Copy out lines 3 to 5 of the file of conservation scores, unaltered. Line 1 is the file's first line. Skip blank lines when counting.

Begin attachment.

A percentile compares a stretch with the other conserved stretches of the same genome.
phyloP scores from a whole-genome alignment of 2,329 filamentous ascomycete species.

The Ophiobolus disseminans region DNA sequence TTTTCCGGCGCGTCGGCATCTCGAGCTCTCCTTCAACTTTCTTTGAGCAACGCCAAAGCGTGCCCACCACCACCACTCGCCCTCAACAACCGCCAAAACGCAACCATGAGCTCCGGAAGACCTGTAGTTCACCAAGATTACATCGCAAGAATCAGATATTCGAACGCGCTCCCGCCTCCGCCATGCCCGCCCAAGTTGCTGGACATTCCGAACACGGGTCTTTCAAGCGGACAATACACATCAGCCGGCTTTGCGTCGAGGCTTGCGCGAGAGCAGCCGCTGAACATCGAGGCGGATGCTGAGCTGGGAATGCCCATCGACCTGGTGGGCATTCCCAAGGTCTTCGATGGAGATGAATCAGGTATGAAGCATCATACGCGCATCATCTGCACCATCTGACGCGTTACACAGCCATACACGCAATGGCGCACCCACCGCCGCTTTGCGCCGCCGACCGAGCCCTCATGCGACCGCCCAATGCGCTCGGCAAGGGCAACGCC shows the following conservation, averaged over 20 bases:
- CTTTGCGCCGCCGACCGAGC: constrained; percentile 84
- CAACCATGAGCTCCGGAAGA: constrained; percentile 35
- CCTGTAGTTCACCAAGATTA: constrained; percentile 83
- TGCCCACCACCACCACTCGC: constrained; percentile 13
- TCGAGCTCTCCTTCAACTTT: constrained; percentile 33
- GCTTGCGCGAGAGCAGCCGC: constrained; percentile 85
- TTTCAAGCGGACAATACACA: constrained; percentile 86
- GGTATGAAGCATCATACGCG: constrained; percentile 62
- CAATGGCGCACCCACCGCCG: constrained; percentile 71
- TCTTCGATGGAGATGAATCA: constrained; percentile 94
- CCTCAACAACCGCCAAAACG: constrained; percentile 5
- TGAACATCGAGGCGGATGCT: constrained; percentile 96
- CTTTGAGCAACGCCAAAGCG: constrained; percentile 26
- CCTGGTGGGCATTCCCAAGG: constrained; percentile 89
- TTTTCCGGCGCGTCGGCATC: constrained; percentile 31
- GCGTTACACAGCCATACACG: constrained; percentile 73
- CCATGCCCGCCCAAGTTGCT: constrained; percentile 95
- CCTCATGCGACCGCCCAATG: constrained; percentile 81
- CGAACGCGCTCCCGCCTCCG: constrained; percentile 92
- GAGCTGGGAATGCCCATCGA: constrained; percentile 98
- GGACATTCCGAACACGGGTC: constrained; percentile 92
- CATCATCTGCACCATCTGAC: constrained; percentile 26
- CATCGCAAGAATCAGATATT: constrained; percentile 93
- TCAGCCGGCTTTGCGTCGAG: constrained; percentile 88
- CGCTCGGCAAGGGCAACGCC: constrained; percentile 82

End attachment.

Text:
The Ophiobolus disseminans region DNA sequence TTTTCCGGCGCGTCGGCATCTCGAGCTCTCCTTCAACTTTCTTTGAGCAACGCCAAAGCGTGCCCACCACCACCACTCGCCCTCAACAACCGCCAAAACGCAACCATGAGCTCCGGAAGACCTGTAGTTCACCAAGATTACATCGCAAGAATCAGATATTCGAACGCGCTCCCGCCTCCGCCATGCCCGCCCAAGTTGCTGGACATTCCGAACACGGGTCTTTCAAGCGGACAATACACATCAGCCGGCTTTGCGTCGAGGCTTGCGCGAGAGCAGCCGCTGAACATCGAGGCGGATGCTGAGCTGGGAATGCCCATCGACCTGGTGGGCATTCCCAAGGTCTTCGATGGAGATGAATCAGGTATGAAGCATCATACGCGCATCATCTGCACCATCTGACGCGTTACACAGCCATACACGCAATGGCGCACCCACCGCCGCTTTGCGCCGCCGACCGAGCCCTCATGCGACCGCCCAATGCGCTCGGCAAGGGCAACGCC shows the following conservation, averaged over 20 bases:
- CTTTGCGCCGCCGACCGAGC: constrained; percentile 84
- CAACCATGAGCTCCGGAAGA: constrained; percentile 35